Solved my dilemma the usual way...  by buying both the white and the black!  My justification was whatever I didn't use immediately, I'd use it for something (sooner or later).  Hi...  my name is Alison and I am a fabric addict.  *sheepish smile*  Of course while buying the lawn, there may have been a few other things that slipped into the cart from the $3 a yard section...  a pretty green cotton/silk pique that might be an Edwardian blouse someday, some tan cotton/silk duponi that just begged to be dyed a deep gorgeous red or purple and some black and yellow pinstriped shirting that I think I will make my petticoat out of for class.  On my monitor the yellow looks like a soft ivory...  I'm praying it doesn't actually look like a bumble bee.  If it does...  it will end up being lining for something.

I also bought the handkerchief linen I needed for HSF#3....  and I totally blame the whole Pink theme for the hydrangea pink silk suiting I bought...  I have been so inundated by pink, thinking about the challenge that it wouldn't let me check out without being in my cart.  In my defense, it was also on the $3 a yard page.  Not sure what it will end up being (and know I won't touch it before the HSF #3 deadline) but it's now mine!

My "simple* idea for HSF #3 is turning out to be more complicated than I originally thought...sometimes I think I could complicate boiling water :)  I was planning on doing some pink embroidery on an existing handkerchief because I didn't have any handkerchief linen on hand.  But I thought about how superior my embroidery frame is to an embroidery hoop and remembered a pin I'd captured on my techniques board months ago of an 18th c. waistcoat that had been embroidered on the fabric before it was cut out.  

From the Museum Rotterdam: Uncleaved vest ivory white silk embroidered with floral motifs

So my plan is to mark out the handkerchief on the uncut fabric, baste the ends to the embroidery frame and do the embroidery before actually I cut out the handkerchief.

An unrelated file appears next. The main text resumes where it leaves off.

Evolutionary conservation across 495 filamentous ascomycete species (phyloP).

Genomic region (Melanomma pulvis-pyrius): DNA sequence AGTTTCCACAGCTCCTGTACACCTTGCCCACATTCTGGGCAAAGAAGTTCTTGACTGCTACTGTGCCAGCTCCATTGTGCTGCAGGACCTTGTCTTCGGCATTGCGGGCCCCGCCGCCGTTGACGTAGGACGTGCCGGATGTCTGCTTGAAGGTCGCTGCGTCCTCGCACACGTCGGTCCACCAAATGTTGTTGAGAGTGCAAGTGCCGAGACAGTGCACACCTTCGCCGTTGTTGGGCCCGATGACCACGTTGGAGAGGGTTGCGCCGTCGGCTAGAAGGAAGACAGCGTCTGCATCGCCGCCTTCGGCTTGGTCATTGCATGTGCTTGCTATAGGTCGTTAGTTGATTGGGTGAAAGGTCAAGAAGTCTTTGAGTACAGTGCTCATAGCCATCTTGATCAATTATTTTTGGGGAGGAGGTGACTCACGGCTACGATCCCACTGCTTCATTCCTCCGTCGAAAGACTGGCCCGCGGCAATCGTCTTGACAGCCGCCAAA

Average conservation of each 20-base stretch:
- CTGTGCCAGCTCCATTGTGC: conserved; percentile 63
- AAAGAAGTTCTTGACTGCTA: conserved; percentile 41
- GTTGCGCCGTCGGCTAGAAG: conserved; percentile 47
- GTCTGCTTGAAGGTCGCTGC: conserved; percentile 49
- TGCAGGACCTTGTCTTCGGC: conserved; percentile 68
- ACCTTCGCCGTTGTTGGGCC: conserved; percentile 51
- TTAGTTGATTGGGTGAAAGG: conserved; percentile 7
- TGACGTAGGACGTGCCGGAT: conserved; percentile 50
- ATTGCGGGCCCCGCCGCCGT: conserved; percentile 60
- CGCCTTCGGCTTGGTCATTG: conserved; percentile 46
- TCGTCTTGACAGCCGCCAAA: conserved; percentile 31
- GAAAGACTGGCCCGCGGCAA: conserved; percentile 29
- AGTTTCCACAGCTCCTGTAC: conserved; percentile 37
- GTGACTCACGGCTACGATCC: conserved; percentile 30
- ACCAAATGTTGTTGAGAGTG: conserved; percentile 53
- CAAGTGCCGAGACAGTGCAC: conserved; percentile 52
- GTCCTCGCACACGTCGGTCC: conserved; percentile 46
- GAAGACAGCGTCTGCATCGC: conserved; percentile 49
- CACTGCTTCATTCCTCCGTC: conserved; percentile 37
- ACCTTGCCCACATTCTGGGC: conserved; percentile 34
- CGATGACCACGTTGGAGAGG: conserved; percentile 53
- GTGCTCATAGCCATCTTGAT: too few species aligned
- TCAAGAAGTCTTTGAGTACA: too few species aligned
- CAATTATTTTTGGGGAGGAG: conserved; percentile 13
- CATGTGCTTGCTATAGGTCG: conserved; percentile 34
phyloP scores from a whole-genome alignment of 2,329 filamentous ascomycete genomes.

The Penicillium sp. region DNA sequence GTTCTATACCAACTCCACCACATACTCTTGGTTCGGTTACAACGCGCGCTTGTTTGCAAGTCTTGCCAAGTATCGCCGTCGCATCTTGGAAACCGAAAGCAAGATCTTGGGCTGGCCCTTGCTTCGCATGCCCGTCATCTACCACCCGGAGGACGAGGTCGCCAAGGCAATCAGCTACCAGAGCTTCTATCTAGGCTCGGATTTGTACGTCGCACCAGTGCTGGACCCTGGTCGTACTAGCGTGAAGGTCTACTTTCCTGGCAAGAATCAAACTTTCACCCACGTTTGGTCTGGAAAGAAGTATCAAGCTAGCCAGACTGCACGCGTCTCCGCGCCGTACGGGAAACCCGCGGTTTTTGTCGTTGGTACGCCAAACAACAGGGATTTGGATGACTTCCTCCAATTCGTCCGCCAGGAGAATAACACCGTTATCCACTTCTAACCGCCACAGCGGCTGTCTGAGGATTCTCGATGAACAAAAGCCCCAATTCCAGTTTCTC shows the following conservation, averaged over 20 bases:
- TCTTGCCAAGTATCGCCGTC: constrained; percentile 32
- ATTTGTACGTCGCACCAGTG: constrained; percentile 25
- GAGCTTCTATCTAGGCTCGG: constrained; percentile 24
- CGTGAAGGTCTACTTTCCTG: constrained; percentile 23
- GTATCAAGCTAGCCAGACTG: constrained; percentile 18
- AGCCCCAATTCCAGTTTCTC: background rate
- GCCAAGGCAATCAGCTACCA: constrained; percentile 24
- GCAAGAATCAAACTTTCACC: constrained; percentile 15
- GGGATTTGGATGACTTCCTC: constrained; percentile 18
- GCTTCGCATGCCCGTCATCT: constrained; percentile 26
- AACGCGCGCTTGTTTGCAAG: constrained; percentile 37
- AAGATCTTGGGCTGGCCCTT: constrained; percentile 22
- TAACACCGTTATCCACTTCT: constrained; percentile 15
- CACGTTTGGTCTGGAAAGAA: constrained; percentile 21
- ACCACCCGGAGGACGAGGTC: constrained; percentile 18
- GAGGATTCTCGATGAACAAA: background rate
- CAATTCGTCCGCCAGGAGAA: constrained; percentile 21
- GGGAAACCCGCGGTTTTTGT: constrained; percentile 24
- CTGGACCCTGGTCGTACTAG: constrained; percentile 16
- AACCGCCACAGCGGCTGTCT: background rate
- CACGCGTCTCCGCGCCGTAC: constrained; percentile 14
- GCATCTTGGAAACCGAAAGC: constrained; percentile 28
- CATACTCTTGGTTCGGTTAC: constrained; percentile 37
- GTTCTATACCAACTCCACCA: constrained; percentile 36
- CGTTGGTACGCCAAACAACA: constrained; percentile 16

As to the pattern itself, I found a Dover book on white work that had some pretty corner patterns on the cover, but I wasn't sure what, if any historical the designs were from...  but as luck would have it, one of the reviewers that gave the book a 1 star rating was complaining that the book was nothing more than a reprint of The Chief Pattern Bool of Embroidery Patterns for the Improvement of Artistic Embroidery on Linens and the Promotion of  Good Handicrafts, first published in 1900 in Germany.   It was $7 on Amazon, adds to my back burner research of turn of the century German fashion and has a corner pattern on the cover that I like.  Which is important because of all of the sample pages Amazon made available, not a single one of them was a page of patterns.  Really, Amazon?!?!?

The intro of the book, which was available, talks about a pin prick method for transferring embroidery in which pins were pricked into the pattern at regular intervals, the pattern was placed on top of the fabric and chalk was forced thru the holes, thereby transferring the pattern.  I have to admit, I am curious to try this method, though I suspect it will end up being a spectacular failure.  But hey...  I have to indulge my curiosity!

I've gotten some recent feedback that the white sans serif font on black is difficult to read on the blog. I bumped the font size up 3 pts in response to that, but I'd be very interested in hearing from other people if they are having difficulty as well.  I definitely want it to be readable, but right now my data sample (one person says difficult to read, one person says they don't have any problem) is too small make any significant changes yet.

Tuesday, January 14, 2014

HSF #1: Make Do and Mend (or Finishing a Hat)